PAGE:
Expat Life: Looking for Love in Palestine

by missfootloose on December 10, 2011 · 18 comments

in expat stories, love and romance, Palestine

Many people enjoy living the expat life in the Middle East, but Ramallah, Palestine, is not generally known to be an expat haven. Yet it is a lovely place full of surprises for the uninitiated, and I was one of them.

Downtown Ramallah

An American foreign aid project brought my husband and me to Ramallah and we enjoyed living there for a couple of years, loved the warmth of the people, the delicious food and the ambiance of this exotic little town with its narrow winding streets lined with small shops selling Middle Eastern sweets, jewelry, household goods, meat, and so on. Like everywhere else, young singles here look for romance, love, and happiness ever after. Here’s a story about looking for love, with a little local color. (And edited version of a previous post.)

HAVE MICROWAVE, WILL MARRY EXPAT

One Biblical way to find a wife: Go to a party and hide. When the women come out to dance, grab one and carry her off to be your wife. (Judges 21:19-25)   —  Anonymous.

I’m having lunch with a few friends in a small boutique café in Ramallah, eating Greek salads piled high with feta cheese and lots of olives. Although we love shwarmas, falafel, hummus and all the other wonderful local fare, once in a while we treat ourselves to a lunch at this trendy little eatery.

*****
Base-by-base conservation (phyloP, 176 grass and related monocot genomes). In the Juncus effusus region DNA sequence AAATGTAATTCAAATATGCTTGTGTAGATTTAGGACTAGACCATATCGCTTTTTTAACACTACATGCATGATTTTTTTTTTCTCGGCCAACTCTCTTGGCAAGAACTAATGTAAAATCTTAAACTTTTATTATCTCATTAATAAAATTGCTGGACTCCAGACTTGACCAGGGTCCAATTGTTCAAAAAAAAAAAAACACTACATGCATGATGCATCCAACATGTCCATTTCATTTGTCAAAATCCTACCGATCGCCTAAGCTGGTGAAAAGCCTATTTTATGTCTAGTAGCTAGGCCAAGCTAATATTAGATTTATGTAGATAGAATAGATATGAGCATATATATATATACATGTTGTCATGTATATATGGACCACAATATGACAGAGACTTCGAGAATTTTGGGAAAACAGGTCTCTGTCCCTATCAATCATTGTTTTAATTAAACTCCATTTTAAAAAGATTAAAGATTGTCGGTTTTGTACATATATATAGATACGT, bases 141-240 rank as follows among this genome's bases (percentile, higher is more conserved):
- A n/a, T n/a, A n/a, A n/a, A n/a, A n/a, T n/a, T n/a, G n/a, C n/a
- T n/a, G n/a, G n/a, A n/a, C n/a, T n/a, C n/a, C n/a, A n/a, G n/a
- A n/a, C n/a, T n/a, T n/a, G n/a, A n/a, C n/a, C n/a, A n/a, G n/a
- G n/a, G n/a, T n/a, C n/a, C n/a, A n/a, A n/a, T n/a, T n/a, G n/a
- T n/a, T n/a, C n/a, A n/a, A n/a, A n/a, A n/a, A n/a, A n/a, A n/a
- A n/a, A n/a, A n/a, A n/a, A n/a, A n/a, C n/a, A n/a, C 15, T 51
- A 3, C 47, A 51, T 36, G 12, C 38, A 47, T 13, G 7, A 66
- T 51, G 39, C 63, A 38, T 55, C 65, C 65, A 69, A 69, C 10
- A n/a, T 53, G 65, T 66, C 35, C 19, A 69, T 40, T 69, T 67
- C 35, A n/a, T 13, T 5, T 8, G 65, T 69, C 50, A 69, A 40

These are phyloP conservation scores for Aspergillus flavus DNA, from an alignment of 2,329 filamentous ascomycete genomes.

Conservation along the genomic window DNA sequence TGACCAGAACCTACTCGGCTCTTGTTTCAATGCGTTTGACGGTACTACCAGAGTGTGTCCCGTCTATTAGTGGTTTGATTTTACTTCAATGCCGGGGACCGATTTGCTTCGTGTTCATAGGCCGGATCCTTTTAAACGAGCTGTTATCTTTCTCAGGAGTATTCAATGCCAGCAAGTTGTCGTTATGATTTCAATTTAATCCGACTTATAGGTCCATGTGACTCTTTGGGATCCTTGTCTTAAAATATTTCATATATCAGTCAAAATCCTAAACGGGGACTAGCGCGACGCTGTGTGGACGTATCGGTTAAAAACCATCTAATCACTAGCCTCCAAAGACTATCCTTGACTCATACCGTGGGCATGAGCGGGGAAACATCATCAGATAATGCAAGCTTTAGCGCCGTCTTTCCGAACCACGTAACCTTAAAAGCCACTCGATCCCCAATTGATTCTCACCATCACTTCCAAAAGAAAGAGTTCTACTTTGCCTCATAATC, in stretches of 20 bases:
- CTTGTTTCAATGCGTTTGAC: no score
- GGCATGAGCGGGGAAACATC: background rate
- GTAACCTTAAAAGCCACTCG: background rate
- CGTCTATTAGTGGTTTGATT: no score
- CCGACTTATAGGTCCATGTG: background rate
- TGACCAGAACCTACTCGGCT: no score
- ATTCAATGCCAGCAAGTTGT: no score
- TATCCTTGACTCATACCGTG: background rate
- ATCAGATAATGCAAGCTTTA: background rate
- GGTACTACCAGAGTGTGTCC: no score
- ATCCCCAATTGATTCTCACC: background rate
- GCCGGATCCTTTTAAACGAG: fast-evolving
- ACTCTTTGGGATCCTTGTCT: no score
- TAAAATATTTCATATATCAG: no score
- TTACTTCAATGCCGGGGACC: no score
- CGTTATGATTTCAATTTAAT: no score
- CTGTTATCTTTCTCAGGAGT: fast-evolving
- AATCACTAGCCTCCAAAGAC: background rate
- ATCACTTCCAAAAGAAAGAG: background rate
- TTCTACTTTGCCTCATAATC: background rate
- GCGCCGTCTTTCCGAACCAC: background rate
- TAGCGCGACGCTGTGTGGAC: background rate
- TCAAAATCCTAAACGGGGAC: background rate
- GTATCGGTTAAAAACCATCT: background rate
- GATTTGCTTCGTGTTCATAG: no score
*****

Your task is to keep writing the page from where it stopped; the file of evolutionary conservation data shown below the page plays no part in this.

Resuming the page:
My friend Marianne is a Danish redhead with big blue eyes and a delicate problem: Her Palestinian colleague Amira is putting on the pressure for Marianne to consider marrying her handsome brother, Marwan. Marwan is looking for a wife, which is not that easy in Ramallah, as it is not so easy anywhere in the world. His sister is doing her best to aid in his quest.

“Amira has been singing Marwan’s praises for days,” Marianne tells us. “‘He has a good job, Marianne! He makes lots of money, and he wears nice clothes and speaks English very well!’” Marianne laughs as she recites Amira’s words. “‘He is so wonderful, Marianne! Please, think about marrying him!’”

Marianne sips her wine and forks in a bite of her Greek salad before continuing her story, which goes like this:

She tells Amira that, having met the marvelous Marwan only once in passing, she’s not convinced she knows him well enough to start considering marriage, and besides she doesn’t want to get married yet. The wrong thing to say. How can she not want to get married? Doesn’t she want a husband? Children? A home of her very own? And so on and so forth.

Yes, says Marianne, but not just yet.

But Marwan is so wonderful! Amira cries out, and again catalogues her brother’s good qualities, his education, his handsome face, his generosity. Really she should think about it. She should get to know him, meet with him.

Marianne says no thank you. She wants to travel more before she settles down on a cold Danish island without hummus. She doesn’t want to get romantically involved just yet. She’s too busy with her job with the water-project here, too busy discovering the world.

“Amira was so upset,” Marianne says, coming to the end of her tale. “She just couldn’t imagine why I wasn’t interested in her wonderful brother. She looked at me in total frustration and said, ‘But Marianne! He even has a microwave!’”

*

Later that week my spouse and I are invited to dinner at the house of Samir, a new Palestinian friend who spent his university days in Georgia, USA, getting an engineering degree. He is single and lonely. Living the bachelor’s life in Ramallah is a bore, he tells us as he uncorks a bottle of wine. He’s ready to be married and he’s looking for a wife, but it’s not easy here. His mother is looking for a suitable girl. His sister is looking for a suitable girl. He rolls his eyes. Then he sighs forlornly.

The view from our apartment